I’m happy to have been shortlisted, and that my book is getting some renewed attention. Angry Akku is a simple, linear book that addresses an almost mundanely prevalent issue, and as such could have been easily overlooked for being so utilitarian — which makes it all the more pleasing that it's now been nominated for an award. I was commissioned by Pratham Books to write a story that addresses some aspect of emotional intelligence in children. Anger is an emotion that is routinely misunderstood by children and parents alike, and most don't bother to parse fits of anger down to their underlying causes. So my book became a sort of deconstruction of why kids get angry and how best to resolve this.

Best Book: Fiction

Author : Stephen Alter

Book : The Cloudfarers

I'm thrilled to be on the shortlist. Younger readers are my favourite! This book was inspired by my experiences of attending a boarding school in the mountains and a desire, when I was a student, to run away from shool.

Author: Christopher C. Doyle

Book: The Pataala Phrophecy: Son of Bhrigu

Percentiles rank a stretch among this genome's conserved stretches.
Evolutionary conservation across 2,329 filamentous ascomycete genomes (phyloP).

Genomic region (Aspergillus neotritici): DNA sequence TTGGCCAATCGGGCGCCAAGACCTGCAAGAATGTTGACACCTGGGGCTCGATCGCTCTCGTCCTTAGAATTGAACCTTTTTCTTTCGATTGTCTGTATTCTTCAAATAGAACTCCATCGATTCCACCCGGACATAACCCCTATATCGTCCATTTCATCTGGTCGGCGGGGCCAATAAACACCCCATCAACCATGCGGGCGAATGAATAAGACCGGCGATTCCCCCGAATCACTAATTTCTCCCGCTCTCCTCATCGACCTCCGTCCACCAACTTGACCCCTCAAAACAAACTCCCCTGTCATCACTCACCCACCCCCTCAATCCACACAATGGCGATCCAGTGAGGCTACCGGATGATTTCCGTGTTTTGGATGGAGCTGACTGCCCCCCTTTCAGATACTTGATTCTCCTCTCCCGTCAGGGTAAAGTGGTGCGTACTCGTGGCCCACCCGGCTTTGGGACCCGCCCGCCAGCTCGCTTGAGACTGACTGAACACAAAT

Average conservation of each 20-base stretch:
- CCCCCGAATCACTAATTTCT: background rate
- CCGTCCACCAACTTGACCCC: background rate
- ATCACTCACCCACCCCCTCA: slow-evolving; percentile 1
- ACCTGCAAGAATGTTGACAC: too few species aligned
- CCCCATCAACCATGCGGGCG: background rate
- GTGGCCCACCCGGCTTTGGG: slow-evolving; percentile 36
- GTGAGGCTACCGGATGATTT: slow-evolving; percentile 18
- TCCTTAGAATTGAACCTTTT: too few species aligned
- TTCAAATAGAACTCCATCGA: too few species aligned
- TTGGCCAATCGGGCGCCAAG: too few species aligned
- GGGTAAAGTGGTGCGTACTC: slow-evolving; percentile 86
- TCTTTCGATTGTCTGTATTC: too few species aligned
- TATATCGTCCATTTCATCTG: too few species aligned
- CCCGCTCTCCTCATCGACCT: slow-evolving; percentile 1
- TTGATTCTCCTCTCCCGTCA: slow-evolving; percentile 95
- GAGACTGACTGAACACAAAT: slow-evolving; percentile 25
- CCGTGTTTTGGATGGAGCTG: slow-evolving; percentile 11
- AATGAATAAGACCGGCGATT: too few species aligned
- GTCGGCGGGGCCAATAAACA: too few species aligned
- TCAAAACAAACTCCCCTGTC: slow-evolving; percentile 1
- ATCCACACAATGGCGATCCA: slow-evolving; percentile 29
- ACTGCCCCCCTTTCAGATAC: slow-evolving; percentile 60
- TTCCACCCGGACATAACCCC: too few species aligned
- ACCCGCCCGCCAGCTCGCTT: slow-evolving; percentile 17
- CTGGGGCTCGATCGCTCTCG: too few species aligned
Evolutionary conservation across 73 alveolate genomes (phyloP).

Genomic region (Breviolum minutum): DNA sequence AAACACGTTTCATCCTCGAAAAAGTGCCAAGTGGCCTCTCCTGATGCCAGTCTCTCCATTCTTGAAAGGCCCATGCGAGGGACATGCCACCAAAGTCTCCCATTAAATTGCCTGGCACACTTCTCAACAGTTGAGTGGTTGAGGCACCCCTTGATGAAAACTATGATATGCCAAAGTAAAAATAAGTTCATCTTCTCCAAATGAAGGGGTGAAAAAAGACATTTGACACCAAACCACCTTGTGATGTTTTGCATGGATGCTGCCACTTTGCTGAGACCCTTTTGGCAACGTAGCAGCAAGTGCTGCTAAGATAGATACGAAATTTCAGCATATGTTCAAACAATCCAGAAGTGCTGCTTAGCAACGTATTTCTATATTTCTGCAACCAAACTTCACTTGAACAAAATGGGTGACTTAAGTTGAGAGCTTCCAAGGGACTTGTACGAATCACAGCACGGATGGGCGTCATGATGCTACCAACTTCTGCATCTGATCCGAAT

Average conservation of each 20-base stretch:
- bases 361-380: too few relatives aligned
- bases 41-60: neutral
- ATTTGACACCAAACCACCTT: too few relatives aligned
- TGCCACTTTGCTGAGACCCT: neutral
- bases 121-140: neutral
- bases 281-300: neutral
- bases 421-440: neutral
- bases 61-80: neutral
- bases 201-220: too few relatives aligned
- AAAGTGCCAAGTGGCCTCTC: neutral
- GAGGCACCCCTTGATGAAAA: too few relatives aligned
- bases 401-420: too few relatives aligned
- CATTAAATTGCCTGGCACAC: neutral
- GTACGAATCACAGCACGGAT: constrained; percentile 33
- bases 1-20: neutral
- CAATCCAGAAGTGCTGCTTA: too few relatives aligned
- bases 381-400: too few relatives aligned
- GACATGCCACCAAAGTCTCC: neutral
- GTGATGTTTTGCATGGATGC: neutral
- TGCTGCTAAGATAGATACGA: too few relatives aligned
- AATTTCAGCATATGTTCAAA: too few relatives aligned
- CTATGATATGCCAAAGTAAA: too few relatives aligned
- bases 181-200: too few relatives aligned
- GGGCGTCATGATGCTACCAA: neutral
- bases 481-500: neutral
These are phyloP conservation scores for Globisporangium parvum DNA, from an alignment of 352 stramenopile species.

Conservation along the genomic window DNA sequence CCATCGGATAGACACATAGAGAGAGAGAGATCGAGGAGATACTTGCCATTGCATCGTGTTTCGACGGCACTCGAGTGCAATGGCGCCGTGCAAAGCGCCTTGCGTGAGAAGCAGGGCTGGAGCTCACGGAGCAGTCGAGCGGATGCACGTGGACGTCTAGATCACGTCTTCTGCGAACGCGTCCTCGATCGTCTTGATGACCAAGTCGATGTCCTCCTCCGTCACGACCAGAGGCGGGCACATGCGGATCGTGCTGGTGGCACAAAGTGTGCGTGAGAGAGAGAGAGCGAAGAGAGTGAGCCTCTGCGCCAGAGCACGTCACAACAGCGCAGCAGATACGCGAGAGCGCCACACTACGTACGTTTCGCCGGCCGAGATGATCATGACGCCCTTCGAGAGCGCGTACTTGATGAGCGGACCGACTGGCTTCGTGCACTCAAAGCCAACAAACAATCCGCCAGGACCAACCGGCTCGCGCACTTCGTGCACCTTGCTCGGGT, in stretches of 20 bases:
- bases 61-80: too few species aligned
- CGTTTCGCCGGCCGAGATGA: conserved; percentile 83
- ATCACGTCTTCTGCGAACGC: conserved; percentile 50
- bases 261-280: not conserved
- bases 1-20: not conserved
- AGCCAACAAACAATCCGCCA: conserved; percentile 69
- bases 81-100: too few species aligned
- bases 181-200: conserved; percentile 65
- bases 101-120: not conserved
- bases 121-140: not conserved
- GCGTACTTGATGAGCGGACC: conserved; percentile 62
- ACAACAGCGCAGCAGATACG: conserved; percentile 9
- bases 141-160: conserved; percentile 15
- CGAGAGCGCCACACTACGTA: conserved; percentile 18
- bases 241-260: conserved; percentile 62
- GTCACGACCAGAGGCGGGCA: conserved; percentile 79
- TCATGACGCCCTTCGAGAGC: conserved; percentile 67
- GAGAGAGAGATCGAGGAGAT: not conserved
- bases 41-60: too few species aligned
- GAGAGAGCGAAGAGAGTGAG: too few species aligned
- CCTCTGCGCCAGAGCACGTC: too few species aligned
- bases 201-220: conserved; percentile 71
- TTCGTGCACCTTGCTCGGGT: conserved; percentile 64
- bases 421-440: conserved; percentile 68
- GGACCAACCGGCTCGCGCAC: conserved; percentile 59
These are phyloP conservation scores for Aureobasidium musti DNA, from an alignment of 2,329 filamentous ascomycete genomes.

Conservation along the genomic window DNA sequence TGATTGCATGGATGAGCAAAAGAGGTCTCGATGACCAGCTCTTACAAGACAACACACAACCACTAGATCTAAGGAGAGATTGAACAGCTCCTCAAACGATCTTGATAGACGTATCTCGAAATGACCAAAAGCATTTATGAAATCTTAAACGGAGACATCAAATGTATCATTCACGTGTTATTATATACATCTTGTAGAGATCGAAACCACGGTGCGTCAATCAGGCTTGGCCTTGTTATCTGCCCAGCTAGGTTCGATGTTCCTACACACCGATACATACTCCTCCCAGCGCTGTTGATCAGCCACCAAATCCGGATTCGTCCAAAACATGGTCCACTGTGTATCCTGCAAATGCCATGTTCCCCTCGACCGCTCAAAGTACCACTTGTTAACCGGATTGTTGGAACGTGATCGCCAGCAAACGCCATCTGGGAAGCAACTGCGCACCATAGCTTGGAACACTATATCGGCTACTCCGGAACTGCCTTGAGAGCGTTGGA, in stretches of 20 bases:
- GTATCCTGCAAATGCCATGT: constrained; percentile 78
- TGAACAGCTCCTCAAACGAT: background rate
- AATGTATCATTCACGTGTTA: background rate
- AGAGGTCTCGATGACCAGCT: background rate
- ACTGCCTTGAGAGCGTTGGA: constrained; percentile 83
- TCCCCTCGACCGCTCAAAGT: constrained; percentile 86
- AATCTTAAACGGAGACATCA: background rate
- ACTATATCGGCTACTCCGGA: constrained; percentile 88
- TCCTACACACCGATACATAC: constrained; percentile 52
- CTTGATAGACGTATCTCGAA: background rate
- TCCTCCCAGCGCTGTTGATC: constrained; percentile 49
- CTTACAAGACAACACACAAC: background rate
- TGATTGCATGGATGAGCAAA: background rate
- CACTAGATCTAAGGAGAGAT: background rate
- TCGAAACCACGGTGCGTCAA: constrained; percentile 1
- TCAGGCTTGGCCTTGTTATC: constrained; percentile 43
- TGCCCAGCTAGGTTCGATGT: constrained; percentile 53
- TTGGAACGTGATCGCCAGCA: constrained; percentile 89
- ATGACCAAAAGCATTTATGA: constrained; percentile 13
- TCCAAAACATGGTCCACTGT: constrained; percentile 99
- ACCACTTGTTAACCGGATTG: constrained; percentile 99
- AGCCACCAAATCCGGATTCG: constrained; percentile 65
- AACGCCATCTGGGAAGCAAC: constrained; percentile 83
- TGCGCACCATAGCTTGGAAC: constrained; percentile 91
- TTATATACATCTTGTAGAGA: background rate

I am delighted that a book written for a general audience is being enjoyed by adults and children alike and has been shortlisted for this award. I wanted to write a fantasy thriller that brought Indian mythology in contact with the reality of modern times, with contemporary characters as well as characters from mythology playing lead roles.

Author: Venita Coelho

Book: Boy No. 32

When you're young you get punished for telling stories. When you're older you get rewarded for telling them. In a world where awards for children's writers are few and far between, to be nominated for this award is an absolute joy. I wanted to tell the stories of children whose stories are never told. The street urchins, beggars, those without a name. In these times of intolerance it is important to have multiple voices speak to us and open our minds